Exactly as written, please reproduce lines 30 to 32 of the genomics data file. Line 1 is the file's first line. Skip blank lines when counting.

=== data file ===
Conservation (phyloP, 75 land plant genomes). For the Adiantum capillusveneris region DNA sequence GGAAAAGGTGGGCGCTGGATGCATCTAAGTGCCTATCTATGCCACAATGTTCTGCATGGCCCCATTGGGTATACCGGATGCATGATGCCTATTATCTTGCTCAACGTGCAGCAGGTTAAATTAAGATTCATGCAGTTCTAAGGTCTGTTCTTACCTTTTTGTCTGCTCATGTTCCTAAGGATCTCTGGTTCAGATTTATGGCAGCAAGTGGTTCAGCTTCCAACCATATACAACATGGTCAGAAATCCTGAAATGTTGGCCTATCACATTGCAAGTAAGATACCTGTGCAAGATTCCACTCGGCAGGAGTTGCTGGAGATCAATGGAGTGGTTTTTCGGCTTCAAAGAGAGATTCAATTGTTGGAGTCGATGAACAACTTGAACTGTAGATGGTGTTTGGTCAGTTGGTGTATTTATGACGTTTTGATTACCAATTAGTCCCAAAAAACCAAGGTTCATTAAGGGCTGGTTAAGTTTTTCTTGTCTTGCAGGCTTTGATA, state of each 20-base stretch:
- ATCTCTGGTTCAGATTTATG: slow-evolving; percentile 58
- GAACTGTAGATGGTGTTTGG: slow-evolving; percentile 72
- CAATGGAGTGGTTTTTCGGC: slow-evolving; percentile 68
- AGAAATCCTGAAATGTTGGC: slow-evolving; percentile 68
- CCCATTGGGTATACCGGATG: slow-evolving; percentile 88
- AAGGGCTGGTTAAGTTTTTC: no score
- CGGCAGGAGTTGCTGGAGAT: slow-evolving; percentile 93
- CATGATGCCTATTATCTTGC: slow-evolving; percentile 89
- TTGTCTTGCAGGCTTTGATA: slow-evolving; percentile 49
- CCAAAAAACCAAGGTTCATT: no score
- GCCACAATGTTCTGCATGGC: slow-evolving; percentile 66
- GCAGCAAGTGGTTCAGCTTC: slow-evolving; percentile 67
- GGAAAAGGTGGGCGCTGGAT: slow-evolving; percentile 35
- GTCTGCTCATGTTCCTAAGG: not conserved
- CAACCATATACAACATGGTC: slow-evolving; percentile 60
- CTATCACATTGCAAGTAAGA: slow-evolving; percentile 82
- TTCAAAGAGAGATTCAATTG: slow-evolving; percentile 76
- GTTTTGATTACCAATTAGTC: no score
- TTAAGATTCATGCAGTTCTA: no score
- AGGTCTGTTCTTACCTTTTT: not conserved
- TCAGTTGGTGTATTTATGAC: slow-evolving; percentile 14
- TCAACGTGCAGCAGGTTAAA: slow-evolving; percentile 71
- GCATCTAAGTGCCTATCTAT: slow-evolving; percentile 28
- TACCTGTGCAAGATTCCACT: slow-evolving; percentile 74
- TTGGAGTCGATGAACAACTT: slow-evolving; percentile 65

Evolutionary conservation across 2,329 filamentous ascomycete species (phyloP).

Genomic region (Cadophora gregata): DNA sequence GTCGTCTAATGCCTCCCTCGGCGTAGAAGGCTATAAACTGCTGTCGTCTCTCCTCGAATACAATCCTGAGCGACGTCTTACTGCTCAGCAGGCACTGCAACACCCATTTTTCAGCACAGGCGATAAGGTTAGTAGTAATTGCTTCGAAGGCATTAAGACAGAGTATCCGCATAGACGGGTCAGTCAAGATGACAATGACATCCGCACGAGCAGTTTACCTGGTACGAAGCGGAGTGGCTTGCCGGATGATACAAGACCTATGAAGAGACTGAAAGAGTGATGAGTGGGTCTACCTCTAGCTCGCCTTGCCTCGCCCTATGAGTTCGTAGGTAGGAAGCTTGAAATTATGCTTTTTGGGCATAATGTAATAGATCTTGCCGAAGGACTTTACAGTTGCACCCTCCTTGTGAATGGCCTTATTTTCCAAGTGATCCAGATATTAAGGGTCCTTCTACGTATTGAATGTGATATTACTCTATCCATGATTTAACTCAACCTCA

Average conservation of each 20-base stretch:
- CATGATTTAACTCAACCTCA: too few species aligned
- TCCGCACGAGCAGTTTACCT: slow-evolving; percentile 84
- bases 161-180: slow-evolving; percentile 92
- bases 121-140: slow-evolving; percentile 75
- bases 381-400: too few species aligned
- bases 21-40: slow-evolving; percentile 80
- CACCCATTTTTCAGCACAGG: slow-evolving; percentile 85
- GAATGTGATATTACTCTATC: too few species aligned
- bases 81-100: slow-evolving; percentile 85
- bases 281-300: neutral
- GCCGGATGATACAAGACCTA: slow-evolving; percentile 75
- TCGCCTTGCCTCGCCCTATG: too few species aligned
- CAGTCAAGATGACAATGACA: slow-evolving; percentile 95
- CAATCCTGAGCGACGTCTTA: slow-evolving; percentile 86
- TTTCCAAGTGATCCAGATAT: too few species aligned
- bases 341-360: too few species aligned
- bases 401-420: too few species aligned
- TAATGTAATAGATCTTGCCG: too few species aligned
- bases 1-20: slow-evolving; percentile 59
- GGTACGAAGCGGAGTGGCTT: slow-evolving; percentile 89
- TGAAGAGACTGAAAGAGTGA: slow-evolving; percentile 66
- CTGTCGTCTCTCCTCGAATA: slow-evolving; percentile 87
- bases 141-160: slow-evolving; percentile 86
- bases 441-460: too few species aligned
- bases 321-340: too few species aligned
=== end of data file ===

- CATGATTTAACTCAACCTCA: too few species aligned
- TCCGCACGAGCAGTTTACCT: slow-evolving; percentile 84
- bases 161-180: slow-evolving; percentile 92